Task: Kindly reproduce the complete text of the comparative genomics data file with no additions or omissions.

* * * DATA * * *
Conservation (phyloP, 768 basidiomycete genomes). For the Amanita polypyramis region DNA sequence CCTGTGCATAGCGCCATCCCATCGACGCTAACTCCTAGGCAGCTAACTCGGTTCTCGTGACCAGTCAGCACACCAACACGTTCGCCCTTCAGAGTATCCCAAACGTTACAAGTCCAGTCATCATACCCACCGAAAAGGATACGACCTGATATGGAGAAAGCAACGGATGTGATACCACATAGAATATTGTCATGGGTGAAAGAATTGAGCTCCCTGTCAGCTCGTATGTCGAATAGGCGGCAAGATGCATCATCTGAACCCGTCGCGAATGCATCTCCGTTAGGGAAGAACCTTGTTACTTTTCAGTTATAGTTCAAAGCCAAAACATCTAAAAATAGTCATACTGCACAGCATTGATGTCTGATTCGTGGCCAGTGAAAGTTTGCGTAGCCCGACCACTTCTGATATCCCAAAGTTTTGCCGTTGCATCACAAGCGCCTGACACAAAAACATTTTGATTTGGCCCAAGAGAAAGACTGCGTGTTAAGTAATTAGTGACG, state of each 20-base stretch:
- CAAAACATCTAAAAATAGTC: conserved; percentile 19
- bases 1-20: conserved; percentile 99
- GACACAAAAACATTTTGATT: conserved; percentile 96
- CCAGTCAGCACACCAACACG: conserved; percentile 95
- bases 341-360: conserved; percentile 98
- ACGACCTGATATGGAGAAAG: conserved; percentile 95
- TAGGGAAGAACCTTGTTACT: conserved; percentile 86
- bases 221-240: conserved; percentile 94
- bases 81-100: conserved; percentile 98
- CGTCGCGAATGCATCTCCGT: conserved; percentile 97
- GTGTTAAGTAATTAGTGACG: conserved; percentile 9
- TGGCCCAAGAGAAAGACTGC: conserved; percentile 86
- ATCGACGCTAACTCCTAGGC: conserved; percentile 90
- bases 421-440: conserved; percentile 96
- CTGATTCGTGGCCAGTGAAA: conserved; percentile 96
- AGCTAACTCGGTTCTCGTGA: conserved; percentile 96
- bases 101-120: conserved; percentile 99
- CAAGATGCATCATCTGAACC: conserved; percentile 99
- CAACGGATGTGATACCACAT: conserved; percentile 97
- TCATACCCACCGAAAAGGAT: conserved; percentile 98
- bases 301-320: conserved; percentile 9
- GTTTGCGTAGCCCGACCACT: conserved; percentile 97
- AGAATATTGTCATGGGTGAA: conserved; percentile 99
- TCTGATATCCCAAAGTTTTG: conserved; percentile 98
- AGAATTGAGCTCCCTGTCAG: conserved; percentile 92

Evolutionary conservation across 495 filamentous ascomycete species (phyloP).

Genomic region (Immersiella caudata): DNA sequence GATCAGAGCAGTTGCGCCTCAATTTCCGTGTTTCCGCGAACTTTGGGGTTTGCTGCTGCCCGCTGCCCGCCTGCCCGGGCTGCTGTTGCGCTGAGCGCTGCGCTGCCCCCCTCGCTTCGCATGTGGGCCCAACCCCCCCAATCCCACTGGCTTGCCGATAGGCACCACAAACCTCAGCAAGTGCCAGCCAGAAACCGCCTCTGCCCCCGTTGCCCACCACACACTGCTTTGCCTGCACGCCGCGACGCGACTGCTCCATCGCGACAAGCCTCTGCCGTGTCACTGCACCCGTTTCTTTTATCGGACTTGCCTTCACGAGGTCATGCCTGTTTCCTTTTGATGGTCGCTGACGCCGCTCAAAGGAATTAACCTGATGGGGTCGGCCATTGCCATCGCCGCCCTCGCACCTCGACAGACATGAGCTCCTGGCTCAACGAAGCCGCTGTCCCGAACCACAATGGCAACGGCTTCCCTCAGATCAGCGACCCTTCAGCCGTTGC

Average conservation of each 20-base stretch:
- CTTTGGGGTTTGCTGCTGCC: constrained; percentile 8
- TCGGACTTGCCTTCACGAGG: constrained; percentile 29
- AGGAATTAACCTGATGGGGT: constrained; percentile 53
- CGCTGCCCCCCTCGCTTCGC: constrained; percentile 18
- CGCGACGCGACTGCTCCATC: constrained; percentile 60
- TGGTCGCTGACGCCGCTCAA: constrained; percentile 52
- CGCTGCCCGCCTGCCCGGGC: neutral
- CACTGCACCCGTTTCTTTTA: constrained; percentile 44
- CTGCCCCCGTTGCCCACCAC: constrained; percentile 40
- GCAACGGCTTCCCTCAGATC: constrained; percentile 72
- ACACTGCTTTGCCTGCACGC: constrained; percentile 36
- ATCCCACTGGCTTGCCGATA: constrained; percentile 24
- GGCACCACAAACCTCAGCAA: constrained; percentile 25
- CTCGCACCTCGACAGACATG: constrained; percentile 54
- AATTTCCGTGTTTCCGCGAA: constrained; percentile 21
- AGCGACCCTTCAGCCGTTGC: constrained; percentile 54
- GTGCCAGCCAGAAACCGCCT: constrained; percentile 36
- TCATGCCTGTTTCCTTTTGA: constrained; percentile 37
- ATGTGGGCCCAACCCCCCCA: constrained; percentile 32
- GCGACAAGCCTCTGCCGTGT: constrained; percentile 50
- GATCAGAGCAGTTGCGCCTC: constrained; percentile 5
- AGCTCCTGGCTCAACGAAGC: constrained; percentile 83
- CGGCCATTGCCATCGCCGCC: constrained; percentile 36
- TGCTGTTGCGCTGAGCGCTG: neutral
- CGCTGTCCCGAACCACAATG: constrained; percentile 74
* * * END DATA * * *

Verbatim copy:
Conservation (phyloP, 768 basidiomycete genomes). For the Amanita polypyramis region DNA sequence CCTGTGCATAGCGCCATCCCATCGACGCTAACTCCTAGGCAGCTAACTCGGTTCTCGTGACCAGTCAGCACACCAACACGTTCGCCCTTCAGAGTATCCCAAACGTTACAAGTCCAGTCATCATACCCACCGAAAAGGATACGACCTGATATGGAGAAAGCAACGGATGTGATACCACATAGAATATTGTCATGGGTGAAAGAATTGAGCTCCCTGTCAGCTCGTATGTCGAATAGGCGGCAAGATGCATCATCTGAACCCGTCGCGAATGCATCTCCGTTAGGGAAGAACCTTGTTACTTTTCAGTTATAGTTCAAAGCCAAAACATCTAAAAATAGTCATACTGCACAGCATTGATGTCTGATTCGTGGCCAGTGAAAGTTTGCGTAGCCCGACCACTTCTGATATCCCAAAGTTTTGCCGTTGCATCACAAGCGCCTGACACAAAAACATTTTGATTTGGCCCAAGAGAAAGACTGCGTGTTAAGTAATTAGTGACG, state of each 20-base stretch:
- CAAAACATCTAAAAATAGTC: conserved; percentile 19
- bases 1-20: conserved; percentile 99
- GACACAAAAACATTTTGATT: conserved; percentile 96
- CCAGTCAGCACACCAACACG: conserved; percentile 95
- bases 341-360: conserved; percentile 98
- ACGACCTGATATGGAGAAAG: conserved; percentile 95
- TAGGGAAGAACCTTGTTACT: conserved; percentile 86
- bases 221-240: conserved; percentile 94
- bases 81-100: conserved; percentile 98
- CGTCGCGAATGCATCTCCGT: conserved; percentile 97
- GTGTTAAGTAATTAGTGACG: conserved; percentile 9
- TGGCCCAAGAGAAAGACTGC: conserved; percentile 86
- ATCGACGCTAACTCCTAGGC: conserved; percentile 90
- bases 421-440: conserved; percentile 96
- CTGATTCGTGGCCAGTGAAA: conserved; percentile 96
- AGCTAACTCGGTTCTCGTGA: conserved; percentile 96
- bases 101-120: conserved; percentile 99
- CAAGATGCATCATCTGAACC: conserved; percentile 99
- CAACGGATGTGATACCACAT: conserved; percentile 97
- TCATACCCACCGAAAAGGAT: conserved; percentile 98
- bases 301-320: conserved; percentile 9
- GTTTGCGTAGCCCGACCACT: conserved; percentile 97
- AGAATATTGTCATGGGTGAA: conserved; percentile 99
- TCTGATATCCCAAAGTTTTG: conserved; percentile 98
- AGAATTGAGCTCCCTGTCAG: conserved; percentile 92

Evolutionary conservation across 495 filamentous ascomycete species (phyloP).

Genomic region (Immersiella caudata): DNA sequence GATCAGAGCAGTTGCGCCTCAATTTCCGTGTTTCCGCGAACTTTGGGGTTTGCTGCTGCCCGCTGCCCGCCTGCCCGGGCTGCTGTTGCGCTGAGCGCTGCGCTGCCCCCCTCGCTTCGCATGTGGGCCCAACCCCCCCAATCCCACTGGCTTGCCGATAGGCACCACAAACCTCAGCAAGTGCCAGCCAGAAACCGCCTCTGCCCCCGTTGCCCACCACACACTGCTTTGCCTGCACGCCGCGACGCGACTGCTCCATCGCGACAAGCCTCTGCCGTGTCACTGCACCCGTTTCTTTTATCGGACTTGCCTTCACGAGGTCATGCCTGTTTCCTTTTGATGGTCGCTGACGCCGCTCAAAGGAATTAACCTGATGGGGTCGGCCATTGCCATCGCCGCCCTCGCACCTCGACAGACATGAGCTCCTGGCTCAACGAAGCCGCTGTCCCGAACCACAATGGCAACGGCTTCCCTCAGATCAGCGACCCTTCAGCCGTTGC

Average conservation of each 20-base stretch:
- CTTTGGGGTTTGCTGCTGCC: constrained; percentile 8
- TCGGACTTGCCTTCACGAGG: constrained; percentile 29
- AGGAATTAACCTGATGGGGT: constrained; percentile 53
- CGCTGCCCCCCTCGCTTCGC: constrained; percentile 18
- CGCGACGCGACTGCTCCATC: constrained; percentile 60
- TGGTCGCTGACGCCGCTCAA: constrained; percentile 52
- CGCTGCCCGCCTGCCCGGGC: neutral
- CACTGCACCCGTTTCTTTTA: constrained; percentile 44
- CTGCCCCCGTTGCCCACCAC: constrained; percentile 40
- GCAACGGCTTCCCTCAGATC: constrained; percentile 72
- ACACTGCTTTGCCTGCACGC: constrained; percentile 36
- ATCCCACTGGCTTGCCGATA: constrained; percentile 24
- GGCACCACAAACCTCAGCAA: constrained; percentile 25
- CTCGCACCTCGACAGACATG: constrained; percentile 54
- AATTTCCGTGTTTCCGCGAA: constrained; percentile 21
- AGCGACCCTTCAGCCGTTGC: constrained; percentile 54
- GTGCCAGCCAGAAACCGCCT: constrained; percentile 36
- TCATGCCTGTTTCCTTTTGA: constrained; percentile 37
- ATGTGGGCCCAACCCCCCCA: constrained; percentile 32
- GCGACAAGCCTCTGCCGTGT: constrained; percentile 50
- GATCAGAGCAGTTGCGCCTC: constrained; percentile 5
- AGCTCCTGGCTCAACGAAGC: constrained; percentile 83
- CGGCCATTGCCATCGCCGCC: constrained; percentile 36
- TGCTGTTGCGCTGAGCGCTG: neutral
- CGCTGTCCCGAACCACAATG: constrained; percentile 74